Sacquoy Head & Saviskaill Head & Arctic Skuas & Puffins

The coastal walk around Sacquoy Head and Saviskaill Head is well-known for its Arctic Skuas - nicknamed 'pirates of the sky' as they chase other seabirds such as Arctic Terns (in their large colonies in the summer here) and Puffins, stealing their fish.

The gathering of Atlantic Puffins along the coast here is a beautiful sight, especially in the summer afternoon and evenings. Watch as they take off from the cliffs, and swoop down into the sea, bobbing about on the surface, amongst other birds - other common sights along this coastal walk, include: Common Gull; Cormorants; Eider; Golden Plover; Great Black-backed Gull; Great Skua; Oystercatcher; Ringed Plover; and Snipe. The coastal walk totals 6.4km return.

Hellia Spur

A walk out to Rousay's highest cliff, Hellia Spur will show you breeding Guillemot, Kittiwake and Razorbill during the summer months. A few Puffins nest in burrows at the top of these steep cliffs.

The Loomachun Walk & Red-throated Divers

The Loomachun Walk (4.7km return), over wild moorland, takes you up to the Loch of Loomachun, where Red-throated Divers breed from May to August, while the old peat track up to Rousay's largest loch, the Muckle Water, is another opportunity to see breeding Red-throated Divers, and is 3.5km return.

Many other birds also populate Rousay, and are located at various locations around the island, including: Black Guillemot (Tystie); Cormorant; Lapwing; Oystercatcher (often locally known as 'Scotties'); Pheasant; Redshank; Shag; Starling; and countless other species, including 5 species of Gull.

Seals & Otters

The Orkney Islands as a whole is well-known for its strong seal population, being home to around 25,000 Grey Seals (or 'Atlantic Grey Seals') and 7,000 Common Seals (also known as 'Harbour Seals').

Rousay is a brilliant location should you wish to spot some of these amazing creatures. They are a joy to see as they swim around the surrounding waters, but they spend around 90% of their life on land, so watch out for them when they are hauled out, basking in the sun on the rocks at Saviskaill Bay. Whilst they are very curious creatures, they are also quite shy, but you can get reasonably close if you are quiet and approach slowly, with respect for the seals and their environment. Sometimes whistling can hold their attention, due to their curious nature.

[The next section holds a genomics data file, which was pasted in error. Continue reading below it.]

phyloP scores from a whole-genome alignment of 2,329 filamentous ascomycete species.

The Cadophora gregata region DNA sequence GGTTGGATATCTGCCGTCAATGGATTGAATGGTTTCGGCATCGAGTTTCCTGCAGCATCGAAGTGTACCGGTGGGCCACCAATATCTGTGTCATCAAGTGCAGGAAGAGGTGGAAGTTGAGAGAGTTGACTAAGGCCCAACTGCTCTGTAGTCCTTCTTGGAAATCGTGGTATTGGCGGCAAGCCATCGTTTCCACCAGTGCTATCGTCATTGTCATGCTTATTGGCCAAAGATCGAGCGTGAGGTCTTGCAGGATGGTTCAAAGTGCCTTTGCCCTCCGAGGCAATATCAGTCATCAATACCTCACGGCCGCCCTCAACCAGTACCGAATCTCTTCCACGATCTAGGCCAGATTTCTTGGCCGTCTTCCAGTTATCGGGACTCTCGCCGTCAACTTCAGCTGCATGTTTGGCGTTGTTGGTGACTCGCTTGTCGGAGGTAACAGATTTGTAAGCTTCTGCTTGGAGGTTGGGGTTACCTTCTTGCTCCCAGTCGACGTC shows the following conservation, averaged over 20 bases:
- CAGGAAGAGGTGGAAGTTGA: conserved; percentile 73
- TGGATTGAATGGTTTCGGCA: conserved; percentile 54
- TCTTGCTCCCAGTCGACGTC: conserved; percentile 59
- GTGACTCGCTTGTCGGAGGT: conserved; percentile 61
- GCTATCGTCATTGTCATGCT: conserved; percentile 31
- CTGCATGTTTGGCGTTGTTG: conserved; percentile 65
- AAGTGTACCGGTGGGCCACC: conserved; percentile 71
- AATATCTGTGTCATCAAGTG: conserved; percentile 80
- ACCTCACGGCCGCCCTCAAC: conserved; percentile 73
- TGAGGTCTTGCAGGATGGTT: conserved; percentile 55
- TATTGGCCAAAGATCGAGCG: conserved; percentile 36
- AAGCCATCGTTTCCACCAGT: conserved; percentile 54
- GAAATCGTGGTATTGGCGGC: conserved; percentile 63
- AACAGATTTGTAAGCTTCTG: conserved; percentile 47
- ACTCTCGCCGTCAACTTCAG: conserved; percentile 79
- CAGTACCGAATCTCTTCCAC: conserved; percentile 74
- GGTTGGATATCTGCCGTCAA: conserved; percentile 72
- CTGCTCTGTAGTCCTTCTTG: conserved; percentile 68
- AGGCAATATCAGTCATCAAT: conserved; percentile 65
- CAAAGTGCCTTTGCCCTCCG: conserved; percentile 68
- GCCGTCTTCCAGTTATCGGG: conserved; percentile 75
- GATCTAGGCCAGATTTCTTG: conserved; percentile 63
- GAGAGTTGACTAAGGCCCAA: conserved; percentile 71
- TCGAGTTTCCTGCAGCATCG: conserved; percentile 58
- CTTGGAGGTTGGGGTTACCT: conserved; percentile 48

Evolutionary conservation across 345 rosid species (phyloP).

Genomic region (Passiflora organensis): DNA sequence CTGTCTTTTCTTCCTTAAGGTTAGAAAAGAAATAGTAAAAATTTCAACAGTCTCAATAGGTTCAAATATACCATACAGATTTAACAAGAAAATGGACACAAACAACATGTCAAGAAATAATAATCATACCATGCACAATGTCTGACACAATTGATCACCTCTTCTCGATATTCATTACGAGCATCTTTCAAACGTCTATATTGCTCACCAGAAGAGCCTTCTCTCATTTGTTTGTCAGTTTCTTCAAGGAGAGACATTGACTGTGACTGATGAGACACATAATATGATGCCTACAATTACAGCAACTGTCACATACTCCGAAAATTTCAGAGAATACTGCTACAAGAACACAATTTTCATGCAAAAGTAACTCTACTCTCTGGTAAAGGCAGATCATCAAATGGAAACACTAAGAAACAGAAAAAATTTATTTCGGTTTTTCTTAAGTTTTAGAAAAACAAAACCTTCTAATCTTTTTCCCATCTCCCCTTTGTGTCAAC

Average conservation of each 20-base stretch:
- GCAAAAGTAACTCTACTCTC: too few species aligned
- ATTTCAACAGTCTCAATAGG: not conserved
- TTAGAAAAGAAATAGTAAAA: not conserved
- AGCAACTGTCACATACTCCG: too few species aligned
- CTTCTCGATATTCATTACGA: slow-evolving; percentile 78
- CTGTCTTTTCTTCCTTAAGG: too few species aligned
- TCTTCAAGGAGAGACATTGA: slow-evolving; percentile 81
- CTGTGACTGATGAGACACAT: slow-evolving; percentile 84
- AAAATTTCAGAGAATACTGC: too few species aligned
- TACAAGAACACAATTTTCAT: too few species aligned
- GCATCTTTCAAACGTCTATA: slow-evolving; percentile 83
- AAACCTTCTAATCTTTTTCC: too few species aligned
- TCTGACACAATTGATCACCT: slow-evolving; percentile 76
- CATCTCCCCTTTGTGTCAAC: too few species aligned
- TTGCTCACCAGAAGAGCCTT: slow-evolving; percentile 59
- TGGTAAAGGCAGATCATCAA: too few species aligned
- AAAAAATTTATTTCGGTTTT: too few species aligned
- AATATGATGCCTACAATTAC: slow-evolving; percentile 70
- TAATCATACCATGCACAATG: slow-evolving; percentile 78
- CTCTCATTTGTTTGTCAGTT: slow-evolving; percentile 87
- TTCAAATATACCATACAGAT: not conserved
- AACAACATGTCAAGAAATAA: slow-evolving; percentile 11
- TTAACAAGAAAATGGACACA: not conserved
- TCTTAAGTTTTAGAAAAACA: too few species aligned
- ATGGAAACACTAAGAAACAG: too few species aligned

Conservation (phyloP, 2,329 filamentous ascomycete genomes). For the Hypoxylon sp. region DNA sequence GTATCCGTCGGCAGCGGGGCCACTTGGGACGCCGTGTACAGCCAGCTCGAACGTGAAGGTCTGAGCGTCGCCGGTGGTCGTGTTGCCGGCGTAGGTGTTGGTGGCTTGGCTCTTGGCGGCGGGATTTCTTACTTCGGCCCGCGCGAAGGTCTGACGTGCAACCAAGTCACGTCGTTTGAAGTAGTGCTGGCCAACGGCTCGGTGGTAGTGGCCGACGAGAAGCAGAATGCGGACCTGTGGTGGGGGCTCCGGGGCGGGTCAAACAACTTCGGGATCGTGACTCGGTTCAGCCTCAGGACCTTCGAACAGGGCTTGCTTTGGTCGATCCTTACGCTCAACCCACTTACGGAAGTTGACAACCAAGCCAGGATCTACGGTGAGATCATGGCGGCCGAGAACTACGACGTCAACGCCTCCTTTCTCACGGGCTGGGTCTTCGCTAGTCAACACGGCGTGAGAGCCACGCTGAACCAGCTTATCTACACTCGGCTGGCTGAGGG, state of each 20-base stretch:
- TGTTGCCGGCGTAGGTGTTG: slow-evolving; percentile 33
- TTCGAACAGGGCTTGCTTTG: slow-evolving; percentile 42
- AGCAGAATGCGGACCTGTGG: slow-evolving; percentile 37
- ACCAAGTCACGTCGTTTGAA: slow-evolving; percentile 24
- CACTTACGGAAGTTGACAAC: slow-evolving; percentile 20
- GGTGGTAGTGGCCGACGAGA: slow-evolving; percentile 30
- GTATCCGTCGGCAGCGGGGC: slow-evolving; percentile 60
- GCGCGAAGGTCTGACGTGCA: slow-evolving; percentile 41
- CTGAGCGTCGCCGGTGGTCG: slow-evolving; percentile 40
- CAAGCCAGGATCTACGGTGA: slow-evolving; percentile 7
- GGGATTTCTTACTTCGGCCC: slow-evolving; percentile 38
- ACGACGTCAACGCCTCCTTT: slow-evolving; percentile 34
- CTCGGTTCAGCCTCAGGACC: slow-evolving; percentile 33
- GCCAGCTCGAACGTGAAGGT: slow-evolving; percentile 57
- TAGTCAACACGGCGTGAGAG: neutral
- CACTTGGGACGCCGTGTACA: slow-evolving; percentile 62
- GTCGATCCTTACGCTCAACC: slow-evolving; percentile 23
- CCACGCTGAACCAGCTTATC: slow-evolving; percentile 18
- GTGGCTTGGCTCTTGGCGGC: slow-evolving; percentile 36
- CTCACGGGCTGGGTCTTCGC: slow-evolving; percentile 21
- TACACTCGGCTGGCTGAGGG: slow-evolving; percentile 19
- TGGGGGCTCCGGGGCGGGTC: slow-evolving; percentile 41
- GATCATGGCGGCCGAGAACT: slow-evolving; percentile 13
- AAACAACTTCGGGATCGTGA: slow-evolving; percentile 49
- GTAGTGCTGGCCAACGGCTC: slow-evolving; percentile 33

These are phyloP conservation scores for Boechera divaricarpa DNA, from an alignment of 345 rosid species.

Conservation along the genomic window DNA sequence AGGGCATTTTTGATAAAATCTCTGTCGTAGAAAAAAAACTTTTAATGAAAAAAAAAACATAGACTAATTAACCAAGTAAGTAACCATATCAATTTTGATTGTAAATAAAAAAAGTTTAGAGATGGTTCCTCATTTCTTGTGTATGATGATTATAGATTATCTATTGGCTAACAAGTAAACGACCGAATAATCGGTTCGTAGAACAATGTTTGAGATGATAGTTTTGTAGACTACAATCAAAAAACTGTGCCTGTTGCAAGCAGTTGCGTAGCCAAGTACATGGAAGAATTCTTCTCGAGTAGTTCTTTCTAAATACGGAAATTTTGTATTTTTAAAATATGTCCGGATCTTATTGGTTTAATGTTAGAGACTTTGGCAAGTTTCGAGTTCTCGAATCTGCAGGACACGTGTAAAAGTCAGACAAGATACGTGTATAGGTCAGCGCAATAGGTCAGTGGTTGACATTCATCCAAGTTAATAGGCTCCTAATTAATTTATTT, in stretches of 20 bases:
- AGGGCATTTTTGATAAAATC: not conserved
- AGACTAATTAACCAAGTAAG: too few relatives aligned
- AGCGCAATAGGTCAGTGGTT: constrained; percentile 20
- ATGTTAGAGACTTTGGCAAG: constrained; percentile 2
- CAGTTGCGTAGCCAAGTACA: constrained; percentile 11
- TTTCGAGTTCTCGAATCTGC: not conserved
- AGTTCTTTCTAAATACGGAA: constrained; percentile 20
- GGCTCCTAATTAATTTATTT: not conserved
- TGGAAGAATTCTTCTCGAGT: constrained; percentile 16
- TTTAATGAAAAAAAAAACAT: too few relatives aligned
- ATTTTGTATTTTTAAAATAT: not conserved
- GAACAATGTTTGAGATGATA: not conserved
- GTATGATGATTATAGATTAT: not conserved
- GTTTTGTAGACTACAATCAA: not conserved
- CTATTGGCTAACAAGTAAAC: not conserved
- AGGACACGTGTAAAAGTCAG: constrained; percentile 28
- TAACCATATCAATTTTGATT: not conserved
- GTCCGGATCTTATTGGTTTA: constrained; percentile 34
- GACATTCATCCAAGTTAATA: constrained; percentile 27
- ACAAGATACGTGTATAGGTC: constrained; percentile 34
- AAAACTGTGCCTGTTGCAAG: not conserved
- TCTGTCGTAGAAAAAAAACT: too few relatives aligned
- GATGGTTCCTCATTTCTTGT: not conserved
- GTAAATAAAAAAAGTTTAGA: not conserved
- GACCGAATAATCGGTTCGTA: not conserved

Despite being the third-rarest seal in the world, the Grey seal can be seen all-year-round in Rousay, but are most often seen during the autumn (breeding season). Female Grey seals usually come ashore from late September onwards to have pups - the baby Grey seals are undeniably cute, as they are born with a distintive silky white coat, which is shed at around 3- or 4-weeks-old. The Common seal pups are born in late June and July. Unlike the Grey seal, Common seals are born in their adult coat, but grow to be smaller in size than their Grey seal counterparts.

But before you even arrive on the island, you have a chance to spot dolphins or whales swimming alongside the ferry to Rousay. Humpback Whales, Killer Whales, and Minke Whales are reported to have been spotted, particularly around June-October time. Some species of dolphin are increasingly common in the Orkney Islands, so you may well be very fortunate to see Harbour Porpoise - especially in the summer, when they are most frequently seen in June and July. Great Northern Divers can be seen from the ferry during the winter months, while in spring and winter, Long-tailed Ducks are seen in the sounds around Rousay, especially in Wyre Sound. Basking Sharks have also been seen in the waters surrounding Rousay.

Otters may also been seen on Rousay, but they tend to be rather elusive, and are more likely to be seen at dawn or dusk. Places to try and spot them, include Saviskaill Bay, Trumland Nature Reserve and particularly along the Point of Skae (South-West Rousay).


Mute Swans are often seen in parts of the island. These peaceful, beautiful birds are wonderful to observe, as they elegantly swim alongside the seals at Saviskaill Bay, or in amongst the crannogs and other waterfowl (including migrating waders) in the Loch of Wasbister. The Loch of Scockness is also popular with migrating waders and waterfowl.

Bumblebees, Caterpillers, Butterflies & Moths

Rousay features several rare species of bumblebee, one of which - the Great Yellow Bumblebee - is now extremely rare in the rest of Great Britain, with the Orkney Islands one of few places left to spot it.

Rousay contains several species of caterpiller, and resident and migrant butterflies and moth, including the Emperor Moth - one of the largest moths found in Great Britain - and the nocturnal, Garden Tiger Moth.